My goal is to make it back down to panama this summer to work with my ethologist friends, set up a tropical jungle “maker-lab,” and do some situated digital design work connecting people-organisms-and digital agents and craft some fun, insightful performances and cybiotic artifacts! So wish me luck!

      Also, so, officially, I am a digital media student, working in a robot lab, that studies insects, and works with social insect scientists.but why we gotta put labels on things :)

    • abstract_reg says:

       Well, does he consider himself a social insects researcher? Self-identity is pretty much identity.

  4. anansi133 says:

    Next we should watch someone pull the wings off of flies. Y’know, for science!

  5. SumAnon says:

    ♪ Single Female Lawyer ♫

  6. Robert Hendrickson says:

    Man, if this didn’t just just become my new favorite show! “Oh, we better bite him in the head to calm him down.” Whoever writes this stuff is hilarious. Will definitely be giving Two Broke Girls a run for their money.

  7. BDiamond says:

    How’s about we paint Quitmeyer with magnetic paint and pull him around with a giant electromagnet, like the ones used at junkyards?

  8. blorgggg says:

    @BDiamond, I would Totally be down for that!

  9. Cornan says:

    Wow. I’m glad so many people are rushing to the defense of the ants. THEY’RE FREAKING ANTS, PEOPLE.

  10. blorgggg says:

    This is Quitmeyer! I apologize that I tend to refer to all the lovely lady ants as “guys” or “he.” All the ones you see there are wonderful Aphaenogaster cockerelli ants. Just sleep deprived, and the cultural norms of speech take over!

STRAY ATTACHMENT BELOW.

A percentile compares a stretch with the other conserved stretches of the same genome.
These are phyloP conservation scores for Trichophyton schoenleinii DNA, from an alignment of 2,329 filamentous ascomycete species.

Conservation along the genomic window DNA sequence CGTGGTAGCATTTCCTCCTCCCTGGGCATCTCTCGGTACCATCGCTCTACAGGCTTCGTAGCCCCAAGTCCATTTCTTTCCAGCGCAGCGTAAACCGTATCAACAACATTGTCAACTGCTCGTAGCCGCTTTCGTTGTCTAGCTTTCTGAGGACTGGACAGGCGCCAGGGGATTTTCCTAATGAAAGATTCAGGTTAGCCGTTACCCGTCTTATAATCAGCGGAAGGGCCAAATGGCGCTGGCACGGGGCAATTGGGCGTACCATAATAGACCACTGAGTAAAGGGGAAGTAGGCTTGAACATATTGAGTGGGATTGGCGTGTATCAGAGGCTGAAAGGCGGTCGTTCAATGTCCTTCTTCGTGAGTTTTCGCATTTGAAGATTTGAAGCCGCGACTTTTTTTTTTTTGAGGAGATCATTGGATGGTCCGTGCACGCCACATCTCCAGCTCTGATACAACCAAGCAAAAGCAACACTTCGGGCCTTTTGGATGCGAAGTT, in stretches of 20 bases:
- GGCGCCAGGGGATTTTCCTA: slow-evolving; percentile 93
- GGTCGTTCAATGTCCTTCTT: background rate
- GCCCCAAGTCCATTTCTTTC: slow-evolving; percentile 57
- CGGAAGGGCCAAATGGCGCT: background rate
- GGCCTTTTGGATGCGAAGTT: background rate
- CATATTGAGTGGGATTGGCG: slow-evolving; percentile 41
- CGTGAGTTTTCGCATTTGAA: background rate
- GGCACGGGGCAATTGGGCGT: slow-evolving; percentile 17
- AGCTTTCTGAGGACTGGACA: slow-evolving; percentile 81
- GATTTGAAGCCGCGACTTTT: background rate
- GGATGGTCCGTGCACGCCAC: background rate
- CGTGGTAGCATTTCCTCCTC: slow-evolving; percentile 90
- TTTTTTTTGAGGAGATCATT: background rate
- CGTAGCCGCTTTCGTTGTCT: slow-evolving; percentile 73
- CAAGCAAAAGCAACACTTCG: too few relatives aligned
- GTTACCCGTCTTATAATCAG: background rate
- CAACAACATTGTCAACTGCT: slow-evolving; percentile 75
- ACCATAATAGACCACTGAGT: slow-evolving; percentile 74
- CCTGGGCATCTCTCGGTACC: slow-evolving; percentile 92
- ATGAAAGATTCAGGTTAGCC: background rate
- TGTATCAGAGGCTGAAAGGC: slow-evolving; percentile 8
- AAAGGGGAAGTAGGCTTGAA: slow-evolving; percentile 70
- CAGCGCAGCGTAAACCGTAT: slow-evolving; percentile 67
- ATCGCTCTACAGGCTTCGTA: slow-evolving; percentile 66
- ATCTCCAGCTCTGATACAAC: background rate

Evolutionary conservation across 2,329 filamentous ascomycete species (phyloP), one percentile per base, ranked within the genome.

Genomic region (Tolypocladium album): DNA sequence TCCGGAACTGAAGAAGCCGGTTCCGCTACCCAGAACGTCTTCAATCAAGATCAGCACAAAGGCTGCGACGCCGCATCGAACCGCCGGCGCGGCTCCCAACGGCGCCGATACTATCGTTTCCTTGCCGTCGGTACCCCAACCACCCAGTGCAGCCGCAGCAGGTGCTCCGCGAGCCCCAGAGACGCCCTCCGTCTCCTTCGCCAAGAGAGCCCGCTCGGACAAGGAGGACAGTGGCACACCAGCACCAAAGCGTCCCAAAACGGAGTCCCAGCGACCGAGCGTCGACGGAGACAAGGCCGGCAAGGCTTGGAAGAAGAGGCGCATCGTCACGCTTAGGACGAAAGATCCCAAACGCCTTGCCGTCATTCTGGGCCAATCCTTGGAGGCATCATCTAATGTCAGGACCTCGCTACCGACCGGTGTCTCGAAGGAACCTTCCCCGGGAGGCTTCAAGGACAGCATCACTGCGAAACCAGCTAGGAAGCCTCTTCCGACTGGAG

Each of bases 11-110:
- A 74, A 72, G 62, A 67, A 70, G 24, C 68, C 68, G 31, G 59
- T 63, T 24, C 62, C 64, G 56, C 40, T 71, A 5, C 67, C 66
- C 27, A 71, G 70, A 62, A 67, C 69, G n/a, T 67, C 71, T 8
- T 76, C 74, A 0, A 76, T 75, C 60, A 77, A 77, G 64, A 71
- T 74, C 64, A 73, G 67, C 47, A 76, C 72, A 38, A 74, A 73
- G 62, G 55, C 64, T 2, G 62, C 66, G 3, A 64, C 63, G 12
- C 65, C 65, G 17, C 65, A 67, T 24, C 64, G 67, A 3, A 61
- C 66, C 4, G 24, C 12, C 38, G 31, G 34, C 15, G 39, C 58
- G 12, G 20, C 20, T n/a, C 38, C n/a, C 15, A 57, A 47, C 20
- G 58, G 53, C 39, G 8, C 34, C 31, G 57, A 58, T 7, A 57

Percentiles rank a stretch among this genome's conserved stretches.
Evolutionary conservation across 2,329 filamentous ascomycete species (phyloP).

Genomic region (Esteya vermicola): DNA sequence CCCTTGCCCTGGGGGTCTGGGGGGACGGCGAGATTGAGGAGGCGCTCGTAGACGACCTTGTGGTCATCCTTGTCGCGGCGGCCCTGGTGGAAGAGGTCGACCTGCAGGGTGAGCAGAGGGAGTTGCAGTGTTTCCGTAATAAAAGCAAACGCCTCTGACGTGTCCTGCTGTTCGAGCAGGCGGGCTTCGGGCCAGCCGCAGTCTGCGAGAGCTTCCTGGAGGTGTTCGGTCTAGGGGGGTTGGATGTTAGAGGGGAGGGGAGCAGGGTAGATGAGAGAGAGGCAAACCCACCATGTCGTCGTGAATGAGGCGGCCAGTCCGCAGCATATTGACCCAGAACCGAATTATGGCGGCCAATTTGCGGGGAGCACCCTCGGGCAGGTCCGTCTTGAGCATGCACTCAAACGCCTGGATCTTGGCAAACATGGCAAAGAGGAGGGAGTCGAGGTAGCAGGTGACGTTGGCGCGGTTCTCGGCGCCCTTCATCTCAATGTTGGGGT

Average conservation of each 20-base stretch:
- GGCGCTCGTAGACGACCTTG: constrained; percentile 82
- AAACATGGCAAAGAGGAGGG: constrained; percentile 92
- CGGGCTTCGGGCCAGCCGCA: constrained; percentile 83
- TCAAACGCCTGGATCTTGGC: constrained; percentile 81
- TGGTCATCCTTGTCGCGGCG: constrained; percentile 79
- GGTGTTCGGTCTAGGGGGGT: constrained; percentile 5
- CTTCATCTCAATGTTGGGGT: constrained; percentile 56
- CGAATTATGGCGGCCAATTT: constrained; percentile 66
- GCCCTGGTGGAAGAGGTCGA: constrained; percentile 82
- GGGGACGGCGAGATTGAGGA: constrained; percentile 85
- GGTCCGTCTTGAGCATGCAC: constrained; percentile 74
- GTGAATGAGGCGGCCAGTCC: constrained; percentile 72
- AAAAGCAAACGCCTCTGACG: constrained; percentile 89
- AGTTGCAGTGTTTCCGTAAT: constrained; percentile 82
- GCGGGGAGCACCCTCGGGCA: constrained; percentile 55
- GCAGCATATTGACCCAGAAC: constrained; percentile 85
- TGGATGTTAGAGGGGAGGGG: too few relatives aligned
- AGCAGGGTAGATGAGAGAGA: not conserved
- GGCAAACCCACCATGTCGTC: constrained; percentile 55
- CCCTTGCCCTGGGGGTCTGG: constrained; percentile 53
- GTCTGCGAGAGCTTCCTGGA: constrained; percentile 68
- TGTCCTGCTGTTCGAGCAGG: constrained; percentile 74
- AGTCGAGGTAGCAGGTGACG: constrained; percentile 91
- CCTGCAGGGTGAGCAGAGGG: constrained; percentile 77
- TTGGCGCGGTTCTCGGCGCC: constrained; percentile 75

11. blorgggg says:

    If you want to see another use of magnetic paint, check out the prototype game, HUNGRY HUNGRY ANTEATERS. Different tools let you explore the materiality of ants! (some of which may be magnetic!) We battle the use ofI use some sticky-hand type material,


    or straight to the video http://youtu.be/PZVHY0Z_uGU?t=14s 

  12. Daneel says:

    Why not put magnetic pain on ants?

    • WhyBother says:

      I was sold on the idea as soon as I read it!

      Although upon reflection, I may have been slightly biased by the Etch-A-Sketch+Ant Farm=Insect-O-Sketch from MST3K.

  13. How long till the human trials?

  14. katkins says:

    Not to get all scientific or anything, but since it seems likely that a lot of ant communication is pheromonal, how is he controlling for chemicals released by the dead ants, regardless of which colony they come from, and for those release by ants in (magnetic) distress?